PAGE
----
To curb the onslaught of plastic waste brought by single-use masks, scientists at the Korea Research Institute of Chemical Technology (KRICT) have developed a 100% biodegradable mask filter that can easily decompose and protect against COVID-19 at the same time.
Made from non-woven polybutylene succinate (PBS) material, the eco-friendly filter is easier to breathe through since it's made from crisscrossed layers of fabric one nanometer wide and one micrometer thick.
In terms of their protection against viruses, the biodegradable filters pose a similar effect to the N95 masks, as the PBS is coated with microscopic nanowhisker tech that can block 98.3 percent of all viruses. When subject to composting soil, tests have also found that the mask can fully decompose in around 28 days.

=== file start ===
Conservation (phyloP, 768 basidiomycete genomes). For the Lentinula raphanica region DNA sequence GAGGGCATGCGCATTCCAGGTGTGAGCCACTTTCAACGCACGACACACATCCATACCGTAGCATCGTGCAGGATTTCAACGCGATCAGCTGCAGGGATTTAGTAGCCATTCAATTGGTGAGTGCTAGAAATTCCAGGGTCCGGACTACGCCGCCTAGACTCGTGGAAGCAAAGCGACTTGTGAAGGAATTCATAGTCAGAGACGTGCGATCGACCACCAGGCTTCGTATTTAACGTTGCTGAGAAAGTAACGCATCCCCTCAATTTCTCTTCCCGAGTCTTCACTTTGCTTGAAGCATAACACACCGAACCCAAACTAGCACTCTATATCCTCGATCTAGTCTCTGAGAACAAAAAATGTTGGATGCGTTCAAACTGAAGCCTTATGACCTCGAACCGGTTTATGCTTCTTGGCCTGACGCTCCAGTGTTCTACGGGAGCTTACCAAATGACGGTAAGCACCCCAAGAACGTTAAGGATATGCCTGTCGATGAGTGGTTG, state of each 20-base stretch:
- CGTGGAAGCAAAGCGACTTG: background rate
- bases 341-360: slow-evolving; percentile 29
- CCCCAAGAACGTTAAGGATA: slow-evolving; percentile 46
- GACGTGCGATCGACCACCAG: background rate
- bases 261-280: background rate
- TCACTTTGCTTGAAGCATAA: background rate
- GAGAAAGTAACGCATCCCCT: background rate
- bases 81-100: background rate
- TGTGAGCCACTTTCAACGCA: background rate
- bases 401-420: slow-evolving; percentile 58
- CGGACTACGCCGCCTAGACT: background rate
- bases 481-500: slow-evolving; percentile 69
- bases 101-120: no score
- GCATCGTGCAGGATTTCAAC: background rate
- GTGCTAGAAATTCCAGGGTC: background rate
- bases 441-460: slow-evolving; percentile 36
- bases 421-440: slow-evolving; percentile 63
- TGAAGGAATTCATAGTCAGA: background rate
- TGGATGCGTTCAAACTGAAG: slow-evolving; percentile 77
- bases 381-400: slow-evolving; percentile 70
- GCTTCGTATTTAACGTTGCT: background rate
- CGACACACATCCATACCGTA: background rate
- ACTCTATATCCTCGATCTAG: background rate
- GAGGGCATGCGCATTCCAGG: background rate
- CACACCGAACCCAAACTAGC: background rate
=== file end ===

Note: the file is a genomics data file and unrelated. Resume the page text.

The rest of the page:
“We believe biodegradable masks are the answer to this problem,” said KRICT’s Research Center for Bio‐Based Chemistry professor Sung Yeon Hwang. “Contaminated plastic masks are difficult to recycle and must be incinerated or sent to a landfill.”
With the pandemic causing the accumulation of garbage from single-use masks, KRICT's breakthrough could have a positive effect on the planet's plastic pollution problem.
"While we need to be very conscious of the health implications, we cannot allow ourselves to be distracted," said microplastics expert Dr. Christian Dunn on the virus' environmental impact.
"COVID will eventually go away, plastic waste won't, it's here forever."